This was an extremely valuable course, particularly for individuals who plan a future as Composition/Rhetoric professors and who will, therefore, likely be called on at some point to administer a program.

The instructor did a great job of balancing theoretical material with anecdotal material, something I think is very important in a course like this- students need both.The WPA exchange was difficult to arrange, and generally not as helpful as I had hoped. I think the project is an interesting idea, but one that is too tricky to successfully accomplish.

Chris is a wonderful and thoughtful instructor who really brought a lot of interesting materials to our attention. This professionalization opportunity is exactly what we need to prepare ourselves for work at a variety of universities. He promotes a fun and safe learning environment and is a wonderful teacher. Although I enjoyed the course very much, I felt like the amount of writing during the course and at the end of the course was too much for one semester. It's difficult to balance the two sets of writing: weekly writing on WPA contact, then a final report. Set two was a presentation, then a long final paper. I think the weekly writing, although a good way to disperse the knowledge we were learning from the WPAs, was just too much. I felt like I was overloading the WPA as well and noticed that a lot of of other students saw the same drop off rate as the end of the semester got closer. Overall, the course was excellent. I really enjoyed the hard work of both of the instructors and feel this course needs to either be offered again or placed as a requirement for those in rhet/comp who will most likely apply for a WPA role.

Lots of experience brought to the classroom; great ethos not very timely on weekly assignments. Great that it was team-taught; readings were highly relevant; enjoyed group discussion. would have liked more whole group discussions versus doing so much partner small-group work. felt the weekly program reports in conjunction with the final program report was redundant. hard to fill up 10 reports when WPA isn't very responsive and you can't cull enough info on your own. suggest reducing the number of reports while still maintaining weekly contact (if possible) w/ the WPA. i hope the course is offered again for other grad students interested in WPA work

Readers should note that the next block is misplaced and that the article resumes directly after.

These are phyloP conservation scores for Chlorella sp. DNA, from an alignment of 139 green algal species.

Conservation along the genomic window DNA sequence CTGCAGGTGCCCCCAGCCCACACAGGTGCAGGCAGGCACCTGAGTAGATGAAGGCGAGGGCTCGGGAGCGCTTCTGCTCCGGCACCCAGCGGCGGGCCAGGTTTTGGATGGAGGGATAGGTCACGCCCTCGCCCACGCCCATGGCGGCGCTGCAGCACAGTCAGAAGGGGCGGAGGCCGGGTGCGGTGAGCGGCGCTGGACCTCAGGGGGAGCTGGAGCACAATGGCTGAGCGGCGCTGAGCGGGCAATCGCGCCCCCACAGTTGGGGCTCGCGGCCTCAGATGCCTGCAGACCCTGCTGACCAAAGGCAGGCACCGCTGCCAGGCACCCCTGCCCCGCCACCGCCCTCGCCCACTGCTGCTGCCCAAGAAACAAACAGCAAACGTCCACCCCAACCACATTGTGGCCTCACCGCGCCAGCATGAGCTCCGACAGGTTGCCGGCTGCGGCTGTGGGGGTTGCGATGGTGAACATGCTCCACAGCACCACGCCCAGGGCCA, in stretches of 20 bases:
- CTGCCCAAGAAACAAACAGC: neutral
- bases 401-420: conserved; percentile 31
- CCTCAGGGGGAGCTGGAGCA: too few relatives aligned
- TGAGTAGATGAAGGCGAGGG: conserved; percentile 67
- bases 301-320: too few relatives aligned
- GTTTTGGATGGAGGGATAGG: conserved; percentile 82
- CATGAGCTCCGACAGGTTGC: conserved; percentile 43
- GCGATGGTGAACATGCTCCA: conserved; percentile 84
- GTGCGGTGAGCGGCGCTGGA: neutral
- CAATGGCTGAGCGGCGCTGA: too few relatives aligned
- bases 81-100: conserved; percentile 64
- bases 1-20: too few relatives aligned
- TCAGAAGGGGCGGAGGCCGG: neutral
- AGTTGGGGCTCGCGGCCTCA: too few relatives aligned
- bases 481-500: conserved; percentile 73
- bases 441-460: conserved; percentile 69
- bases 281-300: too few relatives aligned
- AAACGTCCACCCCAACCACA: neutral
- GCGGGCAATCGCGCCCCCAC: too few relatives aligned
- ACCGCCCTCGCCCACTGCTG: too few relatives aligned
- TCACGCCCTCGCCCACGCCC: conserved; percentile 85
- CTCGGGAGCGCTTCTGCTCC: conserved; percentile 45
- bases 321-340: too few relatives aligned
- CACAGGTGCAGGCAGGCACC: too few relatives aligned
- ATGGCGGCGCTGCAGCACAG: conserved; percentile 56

This is the first course that I've had the privilege of taking with Dr. Anson. Initially, I was interested in this course because I have a passion for first year writing and composition studies and also plan to continue my career in this area. I have to admit that before the course, I was unsure of whether to pursue doctoral studies in the field of rhetoric and composition--especially at NCSU--but now feel compelled to do so, in spite of the competitiveness of the application process and rate of acceptance. Throughout this course with required readings (and other suggested resources), class discussions, shared experiences, and projects, Dr. Anson opened up a new world for me in the discipline. He showed that there is so much more to learn and contribute to the field. Dr. Anson builds a sense of belonging and confidence that we can and do make a contribution to the field. Hopefully, I will be able to study with Dr. Anson again in the future. Although I don't have the scrolled version of a c.v. filled with conference presentations or papers similar to most doctoral applicants, I do have a strong desire to learn and further my career in composition and rhetoric. I have decided to apply for the doctoral program, in spite of the competitiveness of the more marketable applicant candidates, and thank Dr. Anson for giving me the confidence and courage to do so. I really enjoyed that the course involved stepping outside of the university and working with my assigned WPA at another university. This component of the course helped not only to experience different perspectives within the discipline, it exposed us (students) to various scholarship and practice of those outside of our own campus. For me, it was a great reality check. Many times, grad students can get lost in the workload of teaching and individual coursework to the point of isolation. The WPA course and experience working with an outside individual was a kind of re-centering process for me. The realization that I was not the only person that felt unprepared or unknowledgeable about various aspects of my concentration was a huge eye opener for me. As trivial as that may appear, to have a sense of belonging is huge for a student that has felt like an outsider for most of their grad student career. The weaknesses involve revising the course as a two-semester course. There is so much information that one semester is not enough time to read, discuss, and apply relevant scholarship. I also feel it would have been more beneficial to work with our assigned WPAs for two semesters. I feel that we barely scratched the surface of WPA. I would like to learn and understand so much more.